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Introductory Ethnobotany Home

ETHNOBOTANY

is  the  study  of  Plants,  People,  and  Culture,  and 
their  relationships  and  interactions.

Botany 105, the Introductory Ethnobotany course, 
covers plants and their influence on global culture and history including: 
    plant domestication and agriculture; 
    plant biogeography and human migration; 
    plant use in religious, medical and shamanic traditions; and
    cultural aspects of plant conservation. 

Botany 105 had its  FGC  status renewed, effective the Spring Semester 2014 for a five-year period.  It may be used to meet part of the UH Manoa core requirements.  FG (Global and Multi-cultural Perspectives) courses provide thematic treatments of global processes and cross-cultural interactions from a variety of perspectives. This course is in category  C ;  it means that the time line is from prehistory to modern times (http://www.catalog.hawaii.edu/corerequirements/core-req.htm; Botany 105 is not listed in the 2013-2014 catalog because the course renewal was not effective until Spring 2014).

Plants are all around us.  

Plants provide us with food, beverage, medicine, clothing, housing, religion and
many aspects of our daily living.  Plants are integral parts of many different cultural activities, and they play important roles in how we define culture and ourselves.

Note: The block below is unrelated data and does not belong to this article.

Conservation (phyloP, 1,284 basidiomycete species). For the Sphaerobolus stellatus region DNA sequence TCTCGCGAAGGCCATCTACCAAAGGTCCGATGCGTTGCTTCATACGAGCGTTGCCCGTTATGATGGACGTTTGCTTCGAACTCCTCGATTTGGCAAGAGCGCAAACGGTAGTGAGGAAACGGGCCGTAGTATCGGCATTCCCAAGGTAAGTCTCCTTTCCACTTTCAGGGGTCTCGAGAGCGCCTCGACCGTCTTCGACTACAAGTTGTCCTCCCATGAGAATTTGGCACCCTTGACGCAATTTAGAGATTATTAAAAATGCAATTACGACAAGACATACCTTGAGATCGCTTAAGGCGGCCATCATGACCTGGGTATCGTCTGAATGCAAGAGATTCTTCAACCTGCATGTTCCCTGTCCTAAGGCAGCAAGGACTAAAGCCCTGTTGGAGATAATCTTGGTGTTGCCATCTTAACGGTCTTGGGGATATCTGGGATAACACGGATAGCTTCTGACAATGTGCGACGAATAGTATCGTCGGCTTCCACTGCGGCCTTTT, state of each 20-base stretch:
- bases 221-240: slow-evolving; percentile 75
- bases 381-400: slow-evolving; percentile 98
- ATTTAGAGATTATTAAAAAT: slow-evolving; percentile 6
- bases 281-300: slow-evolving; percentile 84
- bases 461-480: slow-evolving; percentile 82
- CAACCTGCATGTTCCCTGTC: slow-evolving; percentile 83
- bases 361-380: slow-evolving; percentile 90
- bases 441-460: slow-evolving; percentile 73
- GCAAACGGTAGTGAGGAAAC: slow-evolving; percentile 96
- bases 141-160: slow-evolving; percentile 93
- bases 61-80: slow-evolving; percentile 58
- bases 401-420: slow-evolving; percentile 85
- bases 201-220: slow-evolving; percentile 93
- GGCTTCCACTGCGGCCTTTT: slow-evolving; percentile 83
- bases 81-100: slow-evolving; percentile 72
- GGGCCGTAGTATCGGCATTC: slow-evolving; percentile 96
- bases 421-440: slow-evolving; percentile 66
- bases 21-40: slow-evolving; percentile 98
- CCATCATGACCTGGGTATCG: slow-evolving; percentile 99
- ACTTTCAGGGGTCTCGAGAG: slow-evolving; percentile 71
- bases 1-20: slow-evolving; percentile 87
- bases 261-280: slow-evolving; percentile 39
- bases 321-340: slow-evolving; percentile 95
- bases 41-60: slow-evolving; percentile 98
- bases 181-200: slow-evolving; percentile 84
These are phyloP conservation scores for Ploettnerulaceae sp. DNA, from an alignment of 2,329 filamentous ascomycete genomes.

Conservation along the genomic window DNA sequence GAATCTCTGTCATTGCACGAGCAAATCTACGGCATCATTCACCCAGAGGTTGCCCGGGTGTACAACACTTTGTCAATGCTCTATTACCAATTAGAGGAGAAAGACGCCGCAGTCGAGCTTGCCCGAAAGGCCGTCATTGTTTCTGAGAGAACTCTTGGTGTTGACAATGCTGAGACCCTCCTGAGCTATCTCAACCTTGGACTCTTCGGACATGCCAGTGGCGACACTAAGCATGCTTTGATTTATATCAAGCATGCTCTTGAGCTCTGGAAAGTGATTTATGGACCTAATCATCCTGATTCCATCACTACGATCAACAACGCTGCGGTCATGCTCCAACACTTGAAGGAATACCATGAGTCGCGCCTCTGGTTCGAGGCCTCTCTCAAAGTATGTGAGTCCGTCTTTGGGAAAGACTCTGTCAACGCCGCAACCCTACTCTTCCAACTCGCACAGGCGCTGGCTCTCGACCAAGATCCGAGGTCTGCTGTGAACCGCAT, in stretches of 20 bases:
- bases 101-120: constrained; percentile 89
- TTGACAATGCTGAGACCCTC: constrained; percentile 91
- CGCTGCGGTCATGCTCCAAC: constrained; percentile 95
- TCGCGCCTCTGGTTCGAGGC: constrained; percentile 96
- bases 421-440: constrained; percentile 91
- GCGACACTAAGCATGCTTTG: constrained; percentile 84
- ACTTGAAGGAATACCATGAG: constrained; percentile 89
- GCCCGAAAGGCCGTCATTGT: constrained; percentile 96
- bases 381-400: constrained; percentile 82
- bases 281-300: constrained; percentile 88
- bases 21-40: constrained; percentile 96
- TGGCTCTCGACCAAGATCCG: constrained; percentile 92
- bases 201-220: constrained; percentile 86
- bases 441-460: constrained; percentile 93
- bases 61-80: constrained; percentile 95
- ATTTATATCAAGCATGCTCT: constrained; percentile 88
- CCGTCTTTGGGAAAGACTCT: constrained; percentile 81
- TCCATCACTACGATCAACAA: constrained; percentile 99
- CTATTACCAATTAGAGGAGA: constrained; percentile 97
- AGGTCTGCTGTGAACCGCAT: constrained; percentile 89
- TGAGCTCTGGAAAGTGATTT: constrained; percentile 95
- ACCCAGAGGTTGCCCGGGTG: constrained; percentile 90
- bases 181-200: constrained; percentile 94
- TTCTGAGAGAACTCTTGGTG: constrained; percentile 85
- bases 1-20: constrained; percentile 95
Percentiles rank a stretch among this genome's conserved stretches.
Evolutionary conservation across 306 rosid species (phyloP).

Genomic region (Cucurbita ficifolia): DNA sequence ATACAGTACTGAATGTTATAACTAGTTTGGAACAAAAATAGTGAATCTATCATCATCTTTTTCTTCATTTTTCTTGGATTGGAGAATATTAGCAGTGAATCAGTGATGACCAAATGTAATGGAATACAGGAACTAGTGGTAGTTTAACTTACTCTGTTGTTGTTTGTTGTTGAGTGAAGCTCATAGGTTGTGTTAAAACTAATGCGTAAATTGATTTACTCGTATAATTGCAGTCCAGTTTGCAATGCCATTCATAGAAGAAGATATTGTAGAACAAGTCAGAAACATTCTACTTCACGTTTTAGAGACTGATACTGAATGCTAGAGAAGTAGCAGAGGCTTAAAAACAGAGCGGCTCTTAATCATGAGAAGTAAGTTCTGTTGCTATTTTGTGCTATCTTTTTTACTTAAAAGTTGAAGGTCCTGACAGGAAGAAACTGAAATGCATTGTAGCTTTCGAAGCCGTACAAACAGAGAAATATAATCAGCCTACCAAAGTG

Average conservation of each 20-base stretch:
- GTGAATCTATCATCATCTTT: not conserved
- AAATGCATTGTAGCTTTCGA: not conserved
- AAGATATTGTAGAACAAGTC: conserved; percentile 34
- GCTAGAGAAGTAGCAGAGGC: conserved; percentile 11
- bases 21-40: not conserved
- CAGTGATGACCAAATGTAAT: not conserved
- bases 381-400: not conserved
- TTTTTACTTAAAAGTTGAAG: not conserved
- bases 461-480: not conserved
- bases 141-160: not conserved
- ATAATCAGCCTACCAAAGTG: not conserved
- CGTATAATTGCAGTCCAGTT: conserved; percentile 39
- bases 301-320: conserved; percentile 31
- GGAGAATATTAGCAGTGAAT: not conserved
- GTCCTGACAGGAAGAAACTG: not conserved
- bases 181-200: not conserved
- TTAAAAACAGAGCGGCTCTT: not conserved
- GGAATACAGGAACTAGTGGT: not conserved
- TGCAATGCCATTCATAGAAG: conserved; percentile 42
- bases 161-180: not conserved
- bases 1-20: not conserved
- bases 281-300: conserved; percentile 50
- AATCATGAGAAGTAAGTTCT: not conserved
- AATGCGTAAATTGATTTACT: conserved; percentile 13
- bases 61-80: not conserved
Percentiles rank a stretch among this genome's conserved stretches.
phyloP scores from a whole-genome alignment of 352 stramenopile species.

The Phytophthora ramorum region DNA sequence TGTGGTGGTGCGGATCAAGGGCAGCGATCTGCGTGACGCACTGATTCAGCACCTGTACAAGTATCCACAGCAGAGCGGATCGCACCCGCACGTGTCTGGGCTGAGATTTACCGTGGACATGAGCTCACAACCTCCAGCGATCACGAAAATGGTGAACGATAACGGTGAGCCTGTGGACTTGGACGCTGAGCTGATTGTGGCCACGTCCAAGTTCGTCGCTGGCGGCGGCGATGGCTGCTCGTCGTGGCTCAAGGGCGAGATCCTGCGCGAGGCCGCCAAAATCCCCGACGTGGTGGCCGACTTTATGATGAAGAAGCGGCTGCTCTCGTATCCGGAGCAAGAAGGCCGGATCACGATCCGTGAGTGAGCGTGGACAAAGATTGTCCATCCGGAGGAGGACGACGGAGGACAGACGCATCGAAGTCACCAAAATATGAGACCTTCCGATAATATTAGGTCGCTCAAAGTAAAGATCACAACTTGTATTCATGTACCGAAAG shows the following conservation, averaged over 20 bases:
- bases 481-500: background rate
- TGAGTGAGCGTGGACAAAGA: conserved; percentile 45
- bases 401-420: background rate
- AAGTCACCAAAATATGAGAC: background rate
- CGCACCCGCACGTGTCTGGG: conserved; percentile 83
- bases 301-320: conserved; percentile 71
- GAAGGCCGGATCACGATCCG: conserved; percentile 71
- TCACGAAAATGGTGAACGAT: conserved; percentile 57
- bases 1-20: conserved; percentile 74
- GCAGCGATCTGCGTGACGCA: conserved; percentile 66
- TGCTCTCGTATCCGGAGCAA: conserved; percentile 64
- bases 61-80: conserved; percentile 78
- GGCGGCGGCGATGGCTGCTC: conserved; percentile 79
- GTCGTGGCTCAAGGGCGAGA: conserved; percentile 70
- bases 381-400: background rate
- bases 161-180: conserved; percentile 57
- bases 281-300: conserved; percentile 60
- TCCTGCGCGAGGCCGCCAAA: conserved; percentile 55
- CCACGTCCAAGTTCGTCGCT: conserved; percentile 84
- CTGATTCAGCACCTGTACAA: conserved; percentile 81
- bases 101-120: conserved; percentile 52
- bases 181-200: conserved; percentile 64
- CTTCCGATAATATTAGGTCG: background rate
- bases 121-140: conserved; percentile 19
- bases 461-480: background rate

Agriculture is a relatively recent development in human
history arising independently in several parts of the world during the last 10,000 years. The development of major food crops is best exemplified by the grass family (Poaceae) domestication origins, with wheat in the Mediterranean and Europe, sorghum in Africa, corn in the Americas, and rice in Asia.  On the other hand, in the Pacific, the arum or taro family (Araceae) was the major food component.

All people on earth must interact with plants in order to survive. Ethnobotany has been identified as "the science of survival" for the future of life on earth.

Explore the global and local (Hawai'i) past, present. and future of plants in our lives through the study of ethnobotany.






(Photos by G. D. Carr, R. Lani Stemmermann, and Kim W. Bridges)

(March 24, 2014, A.K. Chock)














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